At the intersection of many identities, existing as an Asian woman in America right now is far from easy. Talking about the culture shock she felt within the dance community and day-to-day life, Addy dives into how she felt being surrounded by people who looked like her. “I have never worked with so many Asians in my life. It was like, ‘Oh shit, this is amazing!’ Kinjaz has helped me feel more Asian, to feel connected to my culture. I grew up in a very white town, and this industry is often very white. Being in a group where we are about progressing and representing Asians is something that I never envisioned being a part of but has become so meaningful in my life. That’s been a cool result of marrying into this role, and then it generates so much more purpose in what I do.”
“Normal” Working Day
Upon asking what a “normal” workday looked like, I am met with a Zoom room of laughter and giggles.
Just when you think their involvement with Kinjaz takes up a good chunk of their time, Tu elaborates on what it takes to be a mom of two young boys, run a small business (she is the Co-Director of Elements Dance Space in Pasadena), ensure Kinjaz-related things are running smoothly, and tend to any other dope project. “I’m a creature of habit, so I do have a normal routine. And having kids has kept me as routine as possible, with just a little bit of craziness dipped into it,” she said.
Working off Tu’s energy, Gabri talks about the level of flexibility she has needed to adapt to navigate this industry. “I’m the opposite of a creature of habit. I have three main jobs that I juggle and projects on top of that, and all of them fluctuate so much. I’m running full-speed ahead from eyes open to eyes closed. Sometimes we don’t get to eyes closed,” she laughs.
Recounting her experience working in a pandemic, Gabri expands upon the headspace that she was in and things she began to realize. “I will be honest. I did crash and burn a little. I think it was really difficult because we work in such an ‘up and down’ industry, so when COVID hit, there was a lot of ‘down,’” she says. But sometimes, through the stress and anxiety, there are moments of clarity, and she talks about a very monumental moment for her and how she views her work and what was important to her. “I realized that so much of my value could be stripped so easily, and that kind of led me to a very difficult place where I had to reevaluate my life.”
Regardless of the exhaustion she faces from time to time, Gabri highlights a silver lining underneath it all. “There is something empowering about getting to have your hand in so many pots and putting your skill and passion towards that,” she notes. And she’s thankful for the women in Kinjaz helping her whenever they can. “Tu is my constant rock, the brain behind it all that’s like, ‘Here’s our tasklist,’ and I love that about working with her. It’s all a balancing act,” she says. “I’m actually just a circus performer.”
Despite the fast pace of their personal and work lives, Addy talks about the importance of understanding the chaos and prioritizing the things that matter the most. “The nature of the line of work that we’re in is you have to be reactive to what the project, shoot, or gig is at the time.” Whether it be choreographing for the West End’s production of “The Prince of Egypt” or the global powerhouse “League of Legends,” Addy stresses that it isn’t always a highlight reel of cool things happening one after the other (though she has done some pretty rad stuff). “There’s also a lot of living in front of my computer and dying in an email, so it’s not just some glamorous shit,” she laughs. “It’s a lot of grind too.”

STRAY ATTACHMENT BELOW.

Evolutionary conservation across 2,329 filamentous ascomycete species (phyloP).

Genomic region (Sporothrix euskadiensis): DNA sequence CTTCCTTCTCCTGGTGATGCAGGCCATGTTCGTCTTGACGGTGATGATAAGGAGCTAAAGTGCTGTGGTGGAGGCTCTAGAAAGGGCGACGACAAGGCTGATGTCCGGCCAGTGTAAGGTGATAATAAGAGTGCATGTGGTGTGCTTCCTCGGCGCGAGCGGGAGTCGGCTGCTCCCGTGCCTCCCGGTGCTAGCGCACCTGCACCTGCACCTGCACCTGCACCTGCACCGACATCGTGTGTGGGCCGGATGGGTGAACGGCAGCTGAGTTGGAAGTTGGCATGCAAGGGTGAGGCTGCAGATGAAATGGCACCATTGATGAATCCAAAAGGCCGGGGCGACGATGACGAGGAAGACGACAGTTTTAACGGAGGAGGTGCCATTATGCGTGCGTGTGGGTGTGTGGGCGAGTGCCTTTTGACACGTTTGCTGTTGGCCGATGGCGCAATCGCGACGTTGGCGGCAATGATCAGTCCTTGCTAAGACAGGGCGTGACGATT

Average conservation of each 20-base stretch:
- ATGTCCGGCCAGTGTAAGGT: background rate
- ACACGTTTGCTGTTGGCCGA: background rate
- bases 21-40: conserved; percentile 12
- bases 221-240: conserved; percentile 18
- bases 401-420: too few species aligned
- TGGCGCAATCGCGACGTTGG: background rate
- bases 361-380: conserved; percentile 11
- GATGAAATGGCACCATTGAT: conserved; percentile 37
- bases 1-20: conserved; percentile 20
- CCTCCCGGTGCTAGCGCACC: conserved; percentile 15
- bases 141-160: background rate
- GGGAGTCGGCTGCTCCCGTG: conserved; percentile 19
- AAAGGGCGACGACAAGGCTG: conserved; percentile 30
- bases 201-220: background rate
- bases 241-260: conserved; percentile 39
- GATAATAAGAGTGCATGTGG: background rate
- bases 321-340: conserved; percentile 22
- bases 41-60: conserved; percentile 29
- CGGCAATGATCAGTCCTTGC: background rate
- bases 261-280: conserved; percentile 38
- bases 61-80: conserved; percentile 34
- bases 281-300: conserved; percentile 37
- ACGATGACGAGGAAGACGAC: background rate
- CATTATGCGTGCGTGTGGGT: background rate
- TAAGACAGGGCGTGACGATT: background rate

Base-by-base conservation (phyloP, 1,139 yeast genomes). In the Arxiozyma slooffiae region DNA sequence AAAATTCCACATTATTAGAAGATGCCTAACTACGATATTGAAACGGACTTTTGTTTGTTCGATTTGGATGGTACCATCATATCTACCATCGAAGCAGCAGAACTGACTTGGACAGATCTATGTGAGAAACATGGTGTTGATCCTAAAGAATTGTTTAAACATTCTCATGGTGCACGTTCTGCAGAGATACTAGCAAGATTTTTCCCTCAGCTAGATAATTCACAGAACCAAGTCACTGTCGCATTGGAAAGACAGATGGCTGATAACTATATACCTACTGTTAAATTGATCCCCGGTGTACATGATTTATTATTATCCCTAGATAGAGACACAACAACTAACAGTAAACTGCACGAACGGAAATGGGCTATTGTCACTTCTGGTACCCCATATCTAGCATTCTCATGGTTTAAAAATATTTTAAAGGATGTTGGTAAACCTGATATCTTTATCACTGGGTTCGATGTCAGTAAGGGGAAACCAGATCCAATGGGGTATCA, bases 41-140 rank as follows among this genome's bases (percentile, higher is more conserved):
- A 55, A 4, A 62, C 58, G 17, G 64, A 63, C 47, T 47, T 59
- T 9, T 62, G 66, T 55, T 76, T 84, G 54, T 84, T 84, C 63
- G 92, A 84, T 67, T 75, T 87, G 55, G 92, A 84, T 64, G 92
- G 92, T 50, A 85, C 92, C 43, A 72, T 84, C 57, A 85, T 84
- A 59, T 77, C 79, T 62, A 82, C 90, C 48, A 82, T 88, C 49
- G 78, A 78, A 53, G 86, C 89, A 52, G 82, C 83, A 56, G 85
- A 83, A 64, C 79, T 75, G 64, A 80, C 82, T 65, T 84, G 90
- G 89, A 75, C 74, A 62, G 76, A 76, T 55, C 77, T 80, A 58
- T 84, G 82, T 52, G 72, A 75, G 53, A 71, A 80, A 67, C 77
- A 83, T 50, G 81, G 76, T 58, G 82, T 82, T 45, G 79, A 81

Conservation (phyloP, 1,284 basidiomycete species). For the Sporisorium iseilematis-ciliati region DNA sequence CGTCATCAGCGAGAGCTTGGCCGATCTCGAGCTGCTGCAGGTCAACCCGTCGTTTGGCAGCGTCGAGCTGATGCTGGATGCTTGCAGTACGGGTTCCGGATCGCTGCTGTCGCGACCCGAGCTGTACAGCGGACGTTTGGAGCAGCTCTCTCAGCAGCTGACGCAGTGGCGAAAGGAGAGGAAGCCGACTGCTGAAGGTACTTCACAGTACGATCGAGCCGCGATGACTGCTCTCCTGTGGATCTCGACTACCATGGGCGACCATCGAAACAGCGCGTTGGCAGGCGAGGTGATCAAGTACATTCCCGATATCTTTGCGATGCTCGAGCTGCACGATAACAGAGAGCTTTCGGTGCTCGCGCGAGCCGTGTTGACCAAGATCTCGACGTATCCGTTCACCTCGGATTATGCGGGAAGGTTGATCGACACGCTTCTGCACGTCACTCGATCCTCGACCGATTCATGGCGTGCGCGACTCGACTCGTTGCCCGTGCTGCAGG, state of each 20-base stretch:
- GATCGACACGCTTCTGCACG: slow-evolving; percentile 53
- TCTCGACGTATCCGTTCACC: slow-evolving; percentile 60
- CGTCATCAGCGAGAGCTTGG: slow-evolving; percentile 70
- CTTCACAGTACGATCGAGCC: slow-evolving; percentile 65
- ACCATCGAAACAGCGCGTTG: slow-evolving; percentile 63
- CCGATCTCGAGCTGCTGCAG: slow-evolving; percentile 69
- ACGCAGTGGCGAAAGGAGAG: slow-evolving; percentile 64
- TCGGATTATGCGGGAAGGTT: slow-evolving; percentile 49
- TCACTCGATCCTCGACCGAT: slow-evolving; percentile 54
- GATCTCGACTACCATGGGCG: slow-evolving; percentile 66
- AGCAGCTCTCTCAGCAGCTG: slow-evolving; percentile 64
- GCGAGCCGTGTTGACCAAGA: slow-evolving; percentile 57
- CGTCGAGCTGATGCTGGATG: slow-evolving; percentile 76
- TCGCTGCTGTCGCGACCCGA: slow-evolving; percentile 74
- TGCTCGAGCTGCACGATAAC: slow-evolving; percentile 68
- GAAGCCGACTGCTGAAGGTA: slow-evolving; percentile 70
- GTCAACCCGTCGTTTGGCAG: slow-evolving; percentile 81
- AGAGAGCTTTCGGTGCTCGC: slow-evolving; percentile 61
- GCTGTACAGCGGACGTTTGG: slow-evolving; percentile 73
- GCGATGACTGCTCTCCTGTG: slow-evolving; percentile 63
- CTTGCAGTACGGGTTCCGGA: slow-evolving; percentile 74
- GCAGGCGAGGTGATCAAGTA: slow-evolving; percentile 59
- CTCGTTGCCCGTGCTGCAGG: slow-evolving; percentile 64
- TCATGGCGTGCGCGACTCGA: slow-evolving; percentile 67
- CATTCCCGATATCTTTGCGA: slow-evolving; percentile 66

Doing Life With Those You Love
From starting a clothing company, making a successful noodle company, working with Red Bull, to consulting with global brands like Nike, these women have had a hand in almost every major Kinjaz project. But there’s one thing that Gabri says takes the cake: “I think who we are as a family is the coolest project of all. We put a lot of love and work into building that because it’s very hard to maintain relationships with such different personalities, such different life journeys. That is what is going to stand the test of time. Everything else is come-and-go, but we keep moving forward as a unit.”
Gabri adds, “The things that stand out the most are the relationships we’ve built. We’ve celebrated weddings, baby showers, engagements, and all of these ‘life projects/life seasons’ together. The coolest part is that the work is work we’re passionate about, and we love it. And what we’ve created in our community is so much bigger than that.”
Visualizing Success and Seeing People Like You
For many, something always seems impossible until you see someone like you doing it. Addy puts it perfectly: “When we talked about ‘What does it mean to have women be Kinjaz?,’ a big conversation was what could that mean to kids, maybe young girls, that could finally look at Tu and Gabri and be like ‘Hey, I could do that too!’”
After I finish this interview with Tu, Addy, and Gabri, I immediately call my older sister on the phone and cry. I’ve never seen women (let alone Asian women) sit in this intersection of movement, culture, community, production, and management until finding these three on social media. People have been putting in the work, and it is incredible having these women usher in a new way to approach purpose and its interconnection with career.
Through the sobs and happy tears, I feel honored to have the opportunity to share with the world just the tip of the iceberg of the amazing impact that these three have made and continue to do every day. Whether the work is center stage or backstage, Tu, Addy, and Gabri have helped to reimagine an environment that doesn’t have to sacrifice purpose or meaning for the sake of a job. Instead, they’ve shown the power of collective unity and how success can truly be meaningful when achieved together.
Cover photo credit: Kinjaz
Last modified: May 3, 2022